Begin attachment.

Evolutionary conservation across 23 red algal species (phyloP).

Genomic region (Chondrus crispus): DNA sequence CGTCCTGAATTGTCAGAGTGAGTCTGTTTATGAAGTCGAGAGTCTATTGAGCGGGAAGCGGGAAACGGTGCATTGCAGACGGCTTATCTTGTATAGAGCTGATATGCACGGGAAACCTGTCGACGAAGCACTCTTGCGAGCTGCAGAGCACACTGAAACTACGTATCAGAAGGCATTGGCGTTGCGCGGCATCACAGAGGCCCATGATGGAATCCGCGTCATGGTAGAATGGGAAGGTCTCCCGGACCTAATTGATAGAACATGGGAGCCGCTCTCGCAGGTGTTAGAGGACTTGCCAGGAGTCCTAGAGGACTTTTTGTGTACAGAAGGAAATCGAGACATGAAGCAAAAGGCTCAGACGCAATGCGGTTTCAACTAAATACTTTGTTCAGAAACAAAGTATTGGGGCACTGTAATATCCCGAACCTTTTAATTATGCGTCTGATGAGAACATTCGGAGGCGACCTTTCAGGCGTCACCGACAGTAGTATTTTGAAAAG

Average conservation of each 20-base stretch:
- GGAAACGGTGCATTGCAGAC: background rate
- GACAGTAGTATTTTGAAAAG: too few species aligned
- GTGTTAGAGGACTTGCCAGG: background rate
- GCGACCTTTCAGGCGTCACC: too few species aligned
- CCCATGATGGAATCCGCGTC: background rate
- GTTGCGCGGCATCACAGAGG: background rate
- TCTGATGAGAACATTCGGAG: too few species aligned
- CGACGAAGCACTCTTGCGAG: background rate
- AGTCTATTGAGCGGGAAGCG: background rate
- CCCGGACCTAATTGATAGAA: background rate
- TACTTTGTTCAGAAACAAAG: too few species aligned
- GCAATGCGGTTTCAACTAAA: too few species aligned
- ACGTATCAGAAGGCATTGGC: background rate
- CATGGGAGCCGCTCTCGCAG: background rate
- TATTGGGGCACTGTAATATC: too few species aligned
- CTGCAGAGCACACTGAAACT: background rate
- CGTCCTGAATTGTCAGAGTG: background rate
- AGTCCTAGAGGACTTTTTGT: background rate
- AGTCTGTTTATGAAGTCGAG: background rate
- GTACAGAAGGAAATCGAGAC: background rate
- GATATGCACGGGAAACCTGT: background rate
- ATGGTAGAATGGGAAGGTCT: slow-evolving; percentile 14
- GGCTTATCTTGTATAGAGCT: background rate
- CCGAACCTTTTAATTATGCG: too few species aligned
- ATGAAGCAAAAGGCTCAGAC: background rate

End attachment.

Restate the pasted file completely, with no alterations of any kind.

Evolutionary conservation across 23 red algal species (phyloP).

Genomic region (Chondrus crispus): DNA sequence CGTCCTGAATTGTCAGAGTGAGTCTGTTTATGAAGTCGAGAGTCTATTGAGCGGGAAGCGGGAAACGGTGCATTGCAGACGGCTTATCTTGTATAGAGCTGATATGCACGGGAAACCTGTCGACGAAGCACTCTTGCGAGCTGCAGAGCACACTGAAACTACGTATCAGAAGGCATTGGCGTTGCGCGGCATCACAGAGGCCCATGATGGAATCCGCGTCATGGTAGAATGGGAAGGTCTCCCGGACCTAATTGATAGAACATGGGAGCCGCTCTCGCAGGTGTTAGAGGACTTGCCAGGAGTCCTAGAGGACTTTTTGTGTACAGAAGGAAATCGAGACATGAAGCAAAAGGCTCAGACGCAATGCGGTTTCAACTAAATACTTTGTTCAGAAACAAAGTATTGGGGCACTGTAATATCCCGAACCTTTTAATTATGCGTCTGATGAGAACATTCGGAGGCGACCTTTCAGGCGTCACCGACAGTAGTATTTTGAAAAG

Average conservation of each 20-base stretch:
- GGAAACGGTGCATTGCAGAC: background rate
- GACAGTAGTATTTTGAAAAG: too few species aligned
- GTGTTAGAGGACTTGCCAGG: background rate
- GCGACCTTTCAGGCGTCACC: too few species aligned
- CCCATGATGGAATCCGCGTC: background rate
- GTTGCGCGGCATCACAGAGG: background rate
- TCTGATGAGAACATTCGGAG: too few species aligned
- CGACGAAGCACTCTTGCGAG: background rate
- AGTCTATTGAGCGGGAAGCG: background rate
- CCCGGACCTAATTGATAGAA: background rate
- TACTTTGTTCAGAAACAAAG: too few species aligned
- GCAATGCGGTTTCAACTAAA: too few species aligned
- ACGTATCAGAAGGCATTGGC: background rate
- CATGGGAGCCGCTCTCGCAG: background rate
- TATTGGGGCACTGTAATATC: too few species aligned
- CTGCAGAGCACACTGAAACT: background rate
- CGTCCTGAATTGTCAGAGTG: background rate
- AGTCCTAGAGGACTTTTTGT: background rate
- AGTCTGTTTATGAAGTCGAG: background rate
- GTACAGAAGGAAATCGAGAC: background rate
- GATATGCACGGGAAACCTGT: background rate
- ATGGTAGAATGGGAAGGTCT: slow-evolving; percentile 14
- GGCTTATCTTGTATAGAGCT: background rate
- CCGAACCTTTTAATTATGCG: too few species aligned
- ATGAAGCAAAAGGCTCAGAC: background rate